This extraordinary true story takes kids across the world to the rubble and trash of one of the largest garbage dumps in the capital city of Paraguay. Ada and sister Noelia grew up in this town “made of trash,” watching the recyclers claw through the mounds of garbage with long-handled hooks, in search of anything they could recycle or sell. What looked like a bleak future rummaging through trash, became a surprising opportunity filled with hope as their grandmother signed them up for music lessons. Their teacher and a recycler/carpenter knew that orchestra instruments were too costly as well as valuable to be kept by the children in this slum, so they made them from trash. “They transformed oil drums into cellos, water pipes into flutes, and packing crates into guitars.” As skills and confidence grew, the orchestra was invited to perform around the world.
As a speech language pathologist I love to find gems like this book that generate so much learning and conversation with kids. The beautiful mixed-media collages brought the book to life with every torn bit of paper emphasizing the enormity and variety in the dump, while Susan Hood’s text is a rich language lesson on many fronts. I had fun with my 5-9 year-old kids pointing out and looking for strong vocabulary loaded into descriptive sentences-“The noisy, stinky, sweltering slum was not the most nurturing neighborhood.” We talked about:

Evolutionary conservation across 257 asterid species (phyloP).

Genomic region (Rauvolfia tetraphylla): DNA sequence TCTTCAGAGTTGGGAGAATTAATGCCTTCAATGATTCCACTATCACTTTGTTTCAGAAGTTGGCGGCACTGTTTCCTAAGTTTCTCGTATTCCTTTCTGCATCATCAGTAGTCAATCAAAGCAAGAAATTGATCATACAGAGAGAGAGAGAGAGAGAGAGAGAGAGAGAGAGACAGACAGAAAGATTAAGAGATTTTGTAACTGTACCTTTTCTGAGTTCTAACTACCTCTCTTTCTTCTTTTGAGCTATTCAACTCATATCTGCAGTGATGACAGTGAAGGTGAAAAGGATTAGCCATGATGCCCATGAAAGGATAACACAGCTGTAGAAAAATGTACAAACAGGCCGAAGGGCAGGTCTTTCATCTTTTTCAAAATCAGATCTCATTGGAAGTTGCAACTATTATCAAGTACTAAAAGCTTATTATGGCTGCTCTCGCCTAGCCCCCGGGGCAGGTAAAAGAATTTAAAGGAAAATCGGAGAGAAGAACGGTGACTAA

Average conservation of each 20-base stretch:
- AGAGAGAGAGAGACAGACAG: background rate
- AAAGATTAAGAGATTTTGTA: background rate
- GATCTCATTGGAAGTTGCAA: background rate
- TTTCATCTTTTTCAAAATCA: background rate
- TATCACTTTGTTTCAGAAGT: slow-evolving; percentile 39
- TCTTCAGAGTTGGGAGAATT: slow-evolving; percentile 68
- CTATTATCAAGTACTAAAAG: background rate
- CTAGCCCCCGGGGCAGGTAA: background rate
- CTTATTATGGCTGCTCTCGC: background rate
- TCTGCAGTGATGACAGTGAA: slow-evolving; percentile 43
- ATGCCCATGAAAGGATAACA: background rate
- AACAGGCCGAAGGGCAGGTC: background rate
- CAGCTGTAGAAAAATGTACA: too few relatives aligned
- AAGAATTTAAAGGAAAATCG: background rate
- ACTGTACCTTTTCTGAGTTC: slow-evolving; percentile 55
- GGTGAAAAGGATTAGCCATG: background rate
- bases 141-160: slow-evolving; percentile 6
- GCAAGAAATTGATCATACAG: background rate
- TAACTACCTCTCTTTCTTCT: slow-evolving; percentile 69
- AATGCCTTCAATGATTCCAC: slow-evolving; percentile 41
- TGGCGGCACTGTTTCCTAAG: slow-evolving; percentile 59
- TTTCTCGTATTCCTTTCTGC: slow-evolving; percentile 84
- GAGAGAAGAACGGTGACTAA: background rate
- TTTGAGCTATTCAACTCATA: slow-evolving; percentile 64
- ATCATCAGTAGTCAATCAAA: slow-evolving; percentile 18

- The power in creativity and problem solving.
- The influence of a grandmother and the contrast in opportunities and desires between generations.
- What the students learned beyond music–dedication, discipline, need for a birth certificate.
- What is the same and different about kids your age playing and learning an instrument.
- How to make a difference in the world.
Ada’s Violin is an excellent addition to the family, classroom or school library and therapists’ bag and is enriched when paired with viewing the 60 Minutes segment, “The Recyclers: From Trash Comes Triumph.”
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